Law

Be­fore you fall head over heels with a prop­erty across the Chan­nel, Matthew Cameron ad­vises you spare some time for for­ward plan­ning to en­sure things run smoothly

French Property News - - Contents -

Fees, fi­nance and for­ward plan­ning; how to get pre­pared for your move

One of the themes we of­ten raise with clients when they are at an early stage in their prop­erty pur­chase in France is ini­tial prepa­ra­tion and in­ves­ti­ga­tion of the back­ground pro­ce­dures. It may seem a lit­tle ob­vi­ous to sug­gest it is im­por­tant to pre­pare thor­oughly for some­thing as huge as buy­ing a home in a dif­fer­ent ju­ris­dic­tion, yet our ex­pe­ri­ences show that some of the dif­fer­ences are of­ten not worked through in ad­vance.

Take, for ex­am­ple, mort­gages. There are strict lend­ing cri­te­ria in France, just as is the case in the UK. How­ever, a per­son’s abil­ity to af­ford a mortgage is cal­cu­lated dif­fer­ently; ‘af­ford­abil­ity’ is es­tab­lished pre­dom­i­nantly by ref­er­ence to over­all debt, with less con­sid­er­a­tion given to the ‘loan to value’ as­sess­ment of the prop­erty to be mort­gaged. The re­sult is that while a buyer may not have a prob­lem were the fund­ing to be sought in the UK, the same base cri­te­ria could re­sult in a re­jec­tion in France.

In­evitably, there are ways to avoid such po­ten­tial pit­falls. You could con­sider se­cur­ing a Bri­tish mortgage against a home in the UK, thus be­com­ing a cash pur­chaser in France, for ex­am­ple. That may not al­ways be pos­si­ble though. In any event, the point here is that it is im­por­tant to en­sure – how­ever any fund­ing is to be sourced – that you are fully aware of how much can be bor­rowed.

Whether us­ing a mortgage bro­ker or deal­ing di­rectly with banks, it should be pos­si­ble to or­gan­ise a non-bind­ing ‘preap­proval’ in ad­vance even of find­ing the right prop­erty. That, at least, would re­duce the risk of prob­lems aris­ing later.

Tim­ing is­sues Of course, not ev­ery buyer needs to raise a mortgage to buy their new home in France. An­other com­mon sce­nario is to sell your home in the UK in or­der to fund a pur­chase in France, as part of a per­ma­nent move. How­ever, it is ex­tremely dif­fi­cult to suc­cess­fully syn­chro­nise a UK sale with a French pur­chase, such that the whole process is seam­less.

Prop­erty trans­fer pro­ce­dures are dif­fer­ent ei­ther side of the Chan­nel, and the points at which each con­tract be­comes bind­ing are go­ing to be far apart. The re­sult is that you may be un­able to com­plete the pur­chase in France as in­tended, or that you could be ‘home­less’ for a while – per­haps for sev­eral weeks or longer.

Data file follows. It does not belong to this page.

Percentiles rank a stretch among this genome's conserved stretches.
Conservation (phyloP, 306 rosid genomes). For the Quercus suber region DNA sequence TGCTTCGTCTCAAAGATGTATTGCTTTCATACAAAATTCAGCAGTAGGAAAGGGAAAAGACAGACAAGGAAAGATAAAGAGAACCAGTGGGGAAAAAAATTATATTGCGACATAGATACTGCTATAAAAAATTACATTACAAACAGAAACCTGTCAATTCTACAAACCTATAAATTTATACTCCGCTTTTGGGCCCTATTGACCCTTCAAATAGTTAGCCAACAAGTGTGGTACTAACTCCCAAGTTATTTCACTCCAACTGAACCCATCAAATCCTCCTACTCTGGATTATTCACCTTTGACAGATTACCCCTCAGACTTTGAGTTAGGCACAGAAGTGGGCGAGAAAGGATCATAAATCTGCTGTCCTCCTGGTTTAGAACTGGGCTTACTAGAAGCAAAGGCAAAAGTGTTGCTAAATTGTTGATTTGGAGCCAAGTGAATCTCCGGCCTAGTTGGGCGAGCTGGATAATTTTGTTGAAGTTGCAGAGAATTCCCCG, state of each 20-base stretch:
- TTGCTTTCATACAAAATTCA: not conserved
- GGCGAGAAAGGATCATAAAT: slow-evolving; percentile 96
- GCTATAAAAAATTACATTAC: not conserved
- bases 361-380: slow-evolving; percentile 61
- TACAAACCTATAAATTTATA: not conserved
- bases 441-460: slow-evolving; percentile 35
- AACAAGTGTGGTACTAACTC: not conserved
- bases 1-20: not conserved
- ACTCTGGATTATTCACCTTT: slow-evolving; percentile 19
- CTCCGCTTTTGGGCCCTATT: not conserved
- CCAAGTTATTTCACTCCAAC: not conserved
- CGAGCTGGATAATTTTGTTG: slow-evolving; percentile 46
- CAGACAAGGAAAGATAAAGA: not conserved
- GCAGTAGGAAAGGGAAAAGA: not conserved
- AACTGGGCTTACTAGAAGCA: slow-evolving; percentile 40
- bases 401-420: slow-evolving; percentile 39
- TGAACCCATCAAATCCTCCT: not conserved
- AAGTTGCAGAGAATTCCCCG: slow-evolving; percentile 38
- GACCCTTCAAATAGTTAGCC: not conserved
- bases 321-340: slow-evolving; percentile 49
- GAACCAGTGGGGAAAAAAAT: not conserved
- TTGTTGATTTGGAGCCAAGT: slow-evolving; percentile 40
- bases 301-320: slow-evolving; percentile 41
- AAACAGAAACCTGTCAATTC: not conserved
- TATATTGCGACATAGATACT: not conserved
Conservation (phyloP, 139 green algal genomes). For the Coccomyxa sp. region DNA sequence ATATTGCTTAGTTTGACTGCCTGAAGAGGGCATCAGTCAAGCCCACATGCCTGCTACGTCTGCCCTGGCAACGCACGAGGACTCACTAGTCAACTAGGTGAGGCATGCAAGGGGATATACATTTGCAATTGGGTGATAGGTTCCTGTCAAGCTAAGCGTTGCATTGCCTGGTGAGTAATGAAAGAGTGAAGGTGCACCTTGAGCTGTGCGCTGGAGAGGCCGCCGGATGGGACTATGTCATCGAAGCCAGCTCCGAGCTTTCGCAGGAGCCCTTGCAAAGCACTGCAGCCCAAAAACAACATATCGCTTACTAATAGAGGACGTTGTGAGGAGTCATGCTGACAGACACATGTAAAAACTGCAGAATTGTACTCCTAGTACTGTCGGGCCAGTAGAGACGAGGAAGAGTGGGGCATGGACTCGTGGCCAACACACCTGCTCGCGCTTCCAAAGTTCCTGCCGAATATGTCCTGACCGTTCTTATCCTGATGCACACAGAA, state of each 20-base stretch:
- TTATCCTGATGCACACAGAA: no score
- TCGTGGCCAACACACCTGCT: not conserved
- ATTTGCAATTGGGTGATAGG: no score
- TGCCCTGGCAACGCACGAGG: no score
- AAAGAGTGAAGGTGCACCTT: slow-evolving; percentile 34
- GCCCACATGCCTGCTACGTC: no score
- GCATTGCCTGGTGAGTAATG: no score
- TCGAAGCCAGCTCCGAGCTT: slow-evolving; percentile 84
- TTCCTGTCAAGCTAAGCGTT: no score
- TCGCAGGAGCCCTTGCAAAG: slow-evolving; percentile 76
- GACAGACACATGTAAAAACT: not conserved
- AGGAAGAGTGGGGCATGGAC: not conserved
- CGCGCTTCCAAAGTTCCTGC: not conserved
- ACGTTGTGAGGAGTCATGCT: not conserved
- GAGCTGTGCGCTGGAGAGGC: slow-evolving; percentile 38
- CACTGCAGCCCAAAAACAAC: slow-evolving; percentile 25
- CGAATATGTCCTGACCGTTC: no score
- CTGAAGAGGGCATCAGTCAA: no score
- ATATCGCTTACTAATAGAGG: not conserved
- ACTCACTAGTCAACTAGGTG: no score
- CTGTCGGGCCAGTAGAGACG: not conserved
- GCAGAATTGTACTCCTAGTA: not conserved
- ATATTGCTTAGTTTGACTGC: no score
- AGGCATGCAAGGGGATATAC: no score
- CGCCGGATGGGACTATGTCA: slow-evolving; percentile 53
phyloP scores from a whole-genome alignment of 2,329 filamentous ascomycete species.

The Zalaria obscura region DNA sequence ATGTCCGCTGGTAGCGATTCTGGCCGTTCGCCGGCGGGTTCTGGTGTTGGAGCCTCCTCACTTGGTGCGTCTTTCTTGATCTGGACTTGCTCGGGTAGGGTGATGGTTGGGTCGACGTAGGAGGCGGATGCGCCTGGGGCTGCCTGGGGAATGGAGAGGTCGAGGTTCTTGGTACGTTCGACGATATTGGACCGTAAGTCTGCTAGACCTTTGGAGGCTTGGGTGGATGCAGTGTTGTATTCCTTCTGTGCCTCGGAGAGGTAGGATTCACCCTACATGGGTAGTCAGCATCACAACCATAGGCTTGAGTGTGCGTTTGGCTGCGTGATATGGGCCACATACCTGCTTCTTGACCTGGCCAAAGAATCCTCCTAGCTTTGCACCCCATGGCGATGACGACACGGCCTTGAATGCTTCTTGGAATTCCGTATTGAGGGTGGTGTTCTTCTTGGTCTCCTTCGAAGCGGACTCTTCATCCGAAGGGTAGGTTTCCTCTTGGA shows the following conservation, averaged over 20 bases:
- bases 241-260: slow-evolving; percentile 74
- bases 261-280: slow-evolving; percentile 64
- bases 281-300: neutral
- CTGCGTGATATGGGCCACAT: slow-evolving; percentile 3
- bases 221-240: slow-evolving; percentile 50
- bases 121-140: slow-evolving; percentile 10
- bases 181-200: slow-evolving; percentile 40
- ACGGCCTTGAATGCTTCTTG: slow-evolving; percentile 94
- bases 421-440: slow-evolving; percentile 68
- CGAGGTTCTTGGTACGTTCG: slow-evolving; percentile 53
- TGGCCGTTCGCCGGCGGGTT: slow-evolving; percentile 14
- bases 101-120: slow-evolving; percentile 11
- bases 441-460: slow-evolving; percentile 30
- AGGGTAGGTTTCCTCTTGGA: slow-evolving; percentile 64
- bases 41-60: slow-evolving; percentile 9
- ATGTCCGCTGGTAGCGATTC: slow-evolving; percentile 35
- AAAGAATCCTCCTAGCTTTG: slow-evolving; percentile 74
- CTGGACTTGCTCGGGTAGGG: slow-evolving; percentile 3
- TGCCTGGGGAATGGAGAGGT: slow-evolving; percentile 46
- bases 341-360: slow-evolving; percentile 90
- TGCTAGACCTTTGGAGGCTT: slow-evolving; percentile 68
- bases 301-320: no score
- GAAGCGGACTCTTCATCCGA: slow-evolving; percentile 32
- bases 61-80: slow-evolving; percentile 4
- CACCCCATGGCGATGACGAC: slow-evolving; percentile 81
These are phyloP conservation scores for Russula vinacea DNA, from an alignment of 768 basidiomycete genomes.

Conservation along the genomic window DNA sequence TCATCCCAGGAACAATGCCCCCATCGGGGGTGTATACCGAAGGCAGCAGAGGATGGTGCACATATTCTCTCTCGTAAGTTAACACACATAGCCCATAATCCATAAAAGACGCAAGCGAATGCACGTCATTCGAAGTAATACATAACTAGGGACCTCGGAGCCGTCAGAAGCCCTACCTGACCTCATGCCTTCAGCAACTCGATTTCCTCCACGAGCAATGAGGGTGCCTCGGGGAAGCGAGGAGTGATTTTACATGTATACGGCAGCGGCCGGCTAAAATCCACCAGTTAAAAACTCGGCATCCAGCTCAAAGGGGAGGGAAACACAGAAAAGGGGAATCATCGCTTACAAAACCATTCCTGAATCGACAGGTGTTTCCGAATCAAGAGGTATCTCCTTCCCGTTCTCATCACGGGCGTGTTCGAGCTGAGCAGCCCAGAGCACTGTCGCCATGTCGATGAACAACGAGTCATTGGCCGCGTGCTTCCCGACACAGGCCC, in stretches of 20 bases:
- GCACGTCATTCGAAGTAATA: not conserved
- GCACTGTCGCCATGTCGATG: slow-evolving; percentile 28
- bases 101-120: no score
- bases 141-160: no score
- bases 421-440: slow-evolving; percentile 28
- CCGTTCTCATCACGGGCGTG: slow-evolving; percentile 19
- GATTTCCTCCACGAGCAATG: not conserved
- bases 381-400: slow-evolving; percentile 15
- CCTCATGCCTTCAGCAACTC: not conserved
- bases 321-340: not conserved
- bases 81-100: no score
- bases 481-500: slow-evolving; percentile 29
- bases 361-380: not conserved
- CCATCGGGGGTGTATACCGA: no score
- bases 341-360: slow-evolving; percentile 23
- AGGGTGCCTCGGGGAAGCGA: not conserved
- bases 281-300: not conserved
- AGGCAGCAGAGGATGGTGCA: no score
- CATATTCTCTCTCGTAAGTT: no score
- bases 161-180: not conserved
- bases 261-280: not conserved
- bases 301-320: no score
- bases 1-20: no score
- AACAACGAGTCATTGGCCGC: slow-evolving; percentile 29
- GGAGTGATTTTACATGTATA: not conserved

We oc­ca­sion­ally take in­struc­tions from clients be­ing called upon to com­plete a pur­chase in France when they have not yet com­pleted their sale in the UK. There are dif­fer­ent ways of ad­dress­ing this prob­lem, and it may not nec­es­sar­ily turn out to be a con­cern in any event. How­ever, it does un­der­line the im­por­tance of a thor­ough un­der­stand­ing of the en­tire pro­ce­dure, as well as plan­ning for such sit­u­a­tions.

Don’t for­get fees An­other point to bear in mind is the level of no­taire’s fees. When the stamp duty el­e­ment (by far the largest part of no­taire’s costs) is taken into ac­count, these can eas­ily rise to 7%-8% on a stan­dard sale. And where the buyer is

Even for some­thing as huge as buy­ing a home in a dif­fer­ent ju­ris­dic­tion, our ex­pe­ri­ences show that buy­ers don’t al­ways work through the dif­fer­ences in ad­vance

tak­ing a mortgage to be se­cured against the prop­erty in France, a fur­ther 1% should be bud­geted too.

Com­mis­sion payable to agents in France is of­ten higher in France than in the UK – in prac­tice, their busi­ness model is some­what dif­fer­ent. Com­mis­sion rates of around 4%-8% are stan­dard. How­ever, it is more im­por­tant that the buyer un­der­stands whether that com­mis­sion is payable in ad­di­tion to the marked pur­chase price or whether it is in­cluded in the sale price and thus payable by the seller. Ask­ing prices can be ad­ver­tised in both forms. That is en­tirely usual, al­though it is im­por­tant to know which.

Suc­cess­ful suc­ces­sion Much is writ­ten about the com­plex­i­ties of French in­her­i­tance law and tax rules; in par­tic­u­lar, the French rules of forced heir­ship that have con­cerned Brits for many years.

While the EU Suc­ces­sion Reg­u­la­tion (which came into force in 2015) has changed much, it is not nec­es­sar­ily the case that sim­ply writ­ing a UK will is suf­fi­cient to cover all is­sues about post-death es­tate plan­ning.

A typ­i­cal UK will, with all its com­plex­i­ties, can cause dif­fi­cul­ties in the ad­min­is­tra­tion of a de­ceased per­son’s es­tate in France, not least be­cause of the likely im­po­si­tion of trusts un­der a UK will: trusts are treated with sus­pi­cion in France.

In prac­tice, there are a num­ber of ways of plan­ning the de­vo­lu­tion of your es­tate, per­haps by the ap­pli­ca­tion of English (or other UK) in­her­i­tance law rules, maybe by French. Ev­ery­one’s cir­cum­stances will be slightly dif­fer­ent, and so spe­cific ad­vice is re­quired.

This is even more the case when we bear in mind that French and UK in­her­i­tance tax could both have an im­pact – and the two in­her­i­tance tax sys­tems are also cal­cu­lated dif­fer­ently.

This shows that there are many points to con­sider in ad­vance of a pur­chase in France. Per­haps one of the most im­por­tant points of prepa­ra­tion is to con­sider whether a suit­ably ex­pe­ri­enced firm of so­lic­i­tors should as­sist with the trans­ac­tion.

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